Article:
Sunak extols lower taxes as UK tax burden heads for 70-year high

Sunak extols lower taxes as UK tax burden heads for 70-year high

FINANCE MINISTER. Britain's Chancellor of the Exchequer Rishi Sunak attends a virtual press conference inside 10 Downing Street in central London, Britain, March 3, 2021.

Tolga Akmen/Pool/Reuters

British finance minister Rishi Sunak sets out his plan to help companies to invest more in capital and in research and development via tax incentives

LONDON, United Kingdom – British finance minister Rishi Sunak, a contender to become prime minister if Boris Johnson leaves office, set out his commitment to low taxes but said he would not slavishly cut the role of the state in the world’s fifth biggest economy.

Sunak set out his plan to help companies to invest more in capital and in research and development via tax incentives, even as the government’s tax take is set to reach its highest since the 1950s after he oversaw a huge increase in pandemic spending.

“I firmly believe in lower taxes,” Sunak said in a speech on Thursday, February 24, at the Bayes Business School, part of the University of London.

“The most powerful case for the dynamic market economy is that it brings economic freedom and prosperity. And the best expression of that freedom is for all of us to be able to make decisions about how to save, invest, or use the money we earn.”

The rise of the 41 year-old former Goldman Sachs analyst within the Conservative Party, culminating in his appointment as chancellor of the exchequer two years ago, has made him a leading candidate to replace Johnson should he have to resign.

Johnson is embroiled in a scandal over lockdown parties held at Downing Street, which police are investigating.

Sunak said former Conservative prime minister Margaret Thatcher and her finance minister Nigel Lawson were “sound lodestars to navigate by,” but they only cut taxes once government borrowing was under control.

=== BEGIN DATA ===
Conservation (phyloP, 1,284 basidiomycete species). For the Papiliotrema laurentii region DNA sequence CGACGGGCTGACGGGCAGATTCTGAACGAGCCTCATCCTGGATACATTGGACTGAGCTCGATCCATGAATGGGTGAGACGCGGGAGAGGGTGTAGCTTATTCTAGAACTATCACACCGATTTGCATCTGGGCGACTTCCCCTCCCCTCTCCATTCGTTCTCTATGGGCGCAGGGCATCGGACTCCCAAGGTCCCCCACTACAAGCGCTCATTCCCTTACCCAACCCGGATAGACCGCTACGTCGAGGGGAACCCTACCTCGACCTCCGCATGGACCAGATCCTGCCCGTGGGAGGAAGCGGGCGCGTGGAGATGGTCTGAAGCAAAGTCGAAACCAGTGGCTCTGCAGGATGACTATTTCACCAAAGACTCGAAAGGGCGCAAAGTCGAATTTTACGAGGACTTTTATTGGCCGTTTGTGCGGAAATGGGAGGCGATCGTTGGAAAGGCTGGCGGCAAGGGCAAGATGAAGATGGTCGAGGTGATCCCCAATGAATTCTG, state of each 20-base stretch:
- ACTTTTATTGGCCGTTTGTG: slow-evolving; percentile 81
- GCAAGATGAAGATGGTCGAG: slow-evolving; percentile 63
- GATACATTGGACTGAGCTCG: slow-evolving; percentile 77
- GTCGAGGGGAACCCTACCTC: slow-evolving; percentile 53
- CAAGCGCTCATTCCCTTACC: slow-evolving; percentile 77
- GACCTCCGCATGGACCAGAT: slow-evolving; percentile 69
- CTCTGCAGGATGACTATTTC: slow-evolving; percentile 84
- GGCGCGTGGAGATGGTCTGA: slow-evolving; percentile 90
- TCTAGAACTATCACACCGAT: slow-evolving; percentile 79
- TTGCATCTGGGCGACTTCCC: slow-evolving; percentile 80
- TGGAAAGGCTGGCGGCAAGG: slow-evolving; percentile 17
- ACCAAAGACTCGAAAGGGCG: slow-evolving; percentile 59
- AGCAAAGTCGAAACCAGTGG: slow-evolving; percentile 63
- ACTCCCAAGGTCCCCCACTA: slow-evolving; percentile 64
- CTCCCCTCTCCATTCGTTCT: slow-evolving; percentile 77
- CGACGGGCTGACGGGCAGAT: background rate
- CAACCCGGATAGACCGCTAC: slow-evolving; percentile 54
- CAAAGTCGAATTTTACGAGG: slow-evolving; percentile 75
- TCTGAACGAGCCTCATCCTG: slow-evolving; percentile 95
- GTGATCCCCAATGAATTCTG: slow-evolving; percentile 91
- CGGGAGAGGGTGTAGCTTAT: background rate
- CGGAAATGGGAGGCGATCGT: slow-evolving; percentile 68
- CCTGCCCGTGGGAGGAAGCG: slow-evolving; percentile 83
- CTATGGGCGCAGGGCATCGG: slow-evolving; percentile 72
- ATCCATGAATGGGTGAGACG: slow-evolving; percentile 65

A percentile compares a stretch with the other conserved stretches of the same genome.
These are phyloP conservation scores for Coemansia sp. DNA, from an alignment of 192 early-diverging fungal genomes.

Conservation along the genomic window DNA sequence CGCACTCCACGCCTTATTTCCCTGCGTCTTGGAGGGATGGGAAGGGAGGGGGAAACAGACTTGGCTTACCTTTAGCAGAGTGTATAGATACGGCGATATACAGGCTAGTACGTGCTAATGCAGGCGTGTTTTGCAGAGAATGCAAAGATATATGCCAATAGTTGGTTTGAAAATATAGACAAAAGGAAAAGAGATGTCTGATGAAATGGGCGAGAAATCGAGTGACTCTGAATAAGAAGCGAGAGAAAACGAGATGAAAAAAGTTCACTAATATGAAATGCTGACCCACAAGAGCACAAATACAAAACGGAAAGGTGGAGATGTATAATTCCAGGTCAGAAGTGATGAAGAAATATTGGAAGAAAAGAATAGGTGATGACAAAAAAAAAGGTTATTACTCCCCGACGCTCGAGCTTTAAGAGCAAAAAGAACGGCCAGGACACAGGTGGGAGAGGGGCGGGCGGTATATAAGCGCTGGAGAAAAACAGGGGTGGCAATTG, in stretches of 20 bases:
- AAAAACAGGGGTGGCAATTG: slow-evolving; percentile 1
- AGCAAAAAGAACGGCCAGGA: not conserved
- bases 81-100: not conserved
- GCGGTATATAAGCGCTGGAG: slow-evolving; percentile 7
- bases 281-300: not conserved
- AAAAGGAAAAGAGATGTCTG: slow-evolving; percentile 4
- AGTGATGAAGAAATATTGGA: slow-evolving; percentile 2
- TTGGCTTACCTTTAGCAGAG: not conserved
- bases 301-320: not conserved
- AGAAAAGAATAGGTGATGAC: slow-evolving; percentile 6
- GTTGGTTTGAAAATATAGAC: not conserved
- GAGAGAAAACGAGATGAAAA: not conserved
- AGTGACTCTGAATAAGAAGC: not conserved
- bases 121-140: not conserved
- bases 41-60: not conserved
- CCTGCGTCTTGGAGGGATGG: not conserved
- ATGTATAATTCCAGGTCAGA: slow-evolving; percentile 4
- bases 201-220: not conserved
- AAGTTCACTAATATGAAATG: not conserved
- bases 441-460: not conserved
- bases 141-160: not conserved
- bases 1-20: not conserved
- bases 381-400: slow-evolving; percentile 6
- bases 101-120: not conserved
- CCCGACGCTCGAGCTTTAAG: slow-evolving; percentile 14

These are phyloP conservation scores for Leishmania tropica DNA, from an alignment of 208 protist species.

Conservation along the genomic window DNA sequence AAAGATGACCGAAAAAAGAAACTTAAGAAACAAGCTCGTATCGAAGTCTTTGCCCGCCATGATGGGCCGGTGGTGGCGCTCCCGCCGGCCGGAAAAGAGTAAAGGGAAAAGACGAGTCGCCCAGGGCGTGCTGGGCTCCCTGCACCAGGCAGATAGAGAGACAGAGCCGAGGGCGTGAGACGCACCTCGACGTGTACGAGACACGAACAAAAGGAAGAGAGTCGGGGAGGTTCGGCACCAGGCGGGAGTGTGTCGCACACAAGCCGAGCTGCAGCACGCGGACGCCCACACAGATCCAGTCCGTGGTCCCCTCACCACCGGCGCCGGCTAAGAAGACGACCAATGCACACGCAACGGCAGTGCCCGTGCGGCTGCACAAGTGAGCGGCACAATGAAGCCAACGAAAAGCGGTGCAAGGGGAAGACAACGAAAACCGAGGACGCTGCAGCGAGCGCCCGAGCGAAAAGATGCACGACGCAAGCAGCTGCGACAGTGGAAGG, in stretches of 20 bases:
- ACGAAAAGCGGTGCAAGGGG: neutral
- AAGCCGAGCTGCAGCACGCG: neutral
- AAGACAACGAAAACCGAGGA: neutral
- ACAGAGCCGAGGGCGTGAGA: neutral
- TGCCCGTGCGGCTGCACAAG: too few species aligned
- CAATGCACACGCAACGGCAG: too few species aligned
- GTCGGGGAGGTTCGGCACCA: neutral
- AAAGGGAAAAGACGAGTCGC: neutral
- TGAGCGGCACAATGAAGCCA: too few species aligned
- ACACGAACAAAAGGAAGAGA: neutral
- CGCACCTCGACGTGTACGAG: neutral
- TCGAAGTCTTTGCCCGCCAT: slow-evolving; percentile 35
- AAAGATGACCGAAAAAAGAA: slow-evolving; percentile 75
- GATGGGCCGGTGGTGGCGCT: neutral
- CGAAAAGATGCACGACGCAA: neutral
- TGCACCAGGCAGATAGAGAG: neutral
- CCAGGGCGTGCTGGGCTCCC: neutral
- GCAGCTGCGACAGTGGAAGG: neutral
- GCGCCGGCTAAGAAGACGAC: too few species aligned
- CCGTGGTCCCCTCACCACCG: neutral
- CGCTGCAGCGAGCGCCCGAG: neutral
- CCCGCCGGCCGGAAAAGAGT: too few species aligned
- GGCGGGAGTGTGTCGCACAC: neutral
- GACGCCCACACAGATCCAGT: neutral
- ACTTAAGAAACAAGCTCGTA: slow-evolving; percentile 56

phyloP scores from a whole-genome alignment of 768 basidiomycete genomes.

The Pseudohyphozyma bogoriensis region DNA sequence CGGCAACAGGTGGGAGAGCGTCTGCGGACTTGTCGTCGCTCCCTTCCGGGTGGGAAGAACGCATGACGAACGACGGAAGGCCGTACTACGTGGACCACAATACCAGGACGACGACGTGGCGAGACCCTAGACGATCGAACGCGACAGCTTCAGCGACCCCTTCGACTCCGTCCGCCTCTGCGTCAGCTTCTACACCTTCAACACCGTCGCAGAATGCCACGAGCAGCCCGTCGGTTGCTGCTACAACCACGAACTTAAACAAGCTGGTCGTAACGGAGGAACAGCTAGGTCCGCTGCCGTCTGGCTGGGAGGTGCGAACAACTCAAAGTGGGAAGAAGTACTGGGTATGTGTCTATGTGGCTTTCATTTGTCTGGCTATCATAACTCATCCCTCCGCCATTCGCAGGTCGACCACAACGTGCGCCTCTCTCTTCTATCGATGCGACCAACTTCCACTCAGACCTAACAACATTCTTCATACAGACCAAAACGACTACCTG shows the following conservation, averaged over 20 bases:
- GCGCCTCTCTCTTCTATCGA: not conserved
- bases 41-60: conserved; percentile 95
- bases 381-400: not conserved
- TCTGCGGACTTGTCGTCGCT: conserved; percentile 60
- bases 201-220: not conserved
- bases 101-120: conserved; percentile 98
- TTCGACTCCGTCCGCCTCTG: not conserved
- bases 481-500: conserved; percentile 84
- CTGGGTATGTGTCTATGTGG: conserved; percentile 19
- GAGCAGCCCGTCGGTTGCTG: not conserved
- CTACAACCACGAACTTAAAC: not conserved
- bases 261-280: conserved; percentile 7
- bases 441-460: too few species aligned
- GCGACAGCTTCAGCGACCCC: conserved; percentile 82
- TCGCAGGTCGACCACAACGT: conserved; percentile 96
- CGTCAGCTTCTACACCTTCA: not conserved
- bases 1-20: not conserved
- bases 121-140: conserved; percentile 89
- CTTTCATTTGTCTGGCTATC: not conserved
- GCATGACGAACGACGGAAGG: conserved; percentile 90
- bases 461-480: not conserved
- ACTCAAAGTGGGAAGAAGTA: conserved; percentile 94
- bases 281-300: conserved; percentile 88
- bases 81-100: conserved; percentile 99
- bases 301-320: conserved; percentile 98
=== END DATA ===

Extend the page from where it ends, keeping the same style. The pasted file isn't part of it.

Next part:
Sunak has faced criticism from Conservatives for sticking to his plan to raise national insurance contributions from April to fund health and social care, even as a cost-of-living squeeze tightens.

Regulated domestic fuel tariffs are also due to rise by 54% in April after the surge in energy costs around the world.

As well as the social security increase, British companies are facing a sharp jump in the corporation tax rate from 2023 which many say will hurt investment and the kind of push for innovation that Sunak is hoping for.

He said future tax policy should aim to encourage business investment and support research and development and he promised to review a levy that funds apprenticeships which businesses regard as inflexible.

Without boosting productivity and overall economic growth, “people will begin to lose faith in the moral and material case for free markets,” he warned.

Sunak also rejected the argument of some Conservatives that taxes should be cut even where that would leave spending needs unfunded. “I am disheartened when I hear the flippant claim that ‘tax cuts always pay for themselves’. They do not,” he said.

The opposition Labour Party said Sunak had raised more tax than any finance minister in half a century and the Conservatives had overseen a decade of slow economic growth.

“It is because the Conservatives are the party of low growth, that they are now the party of high tax,” Rachel Reeves, Labour’s finance policy chief, said. –

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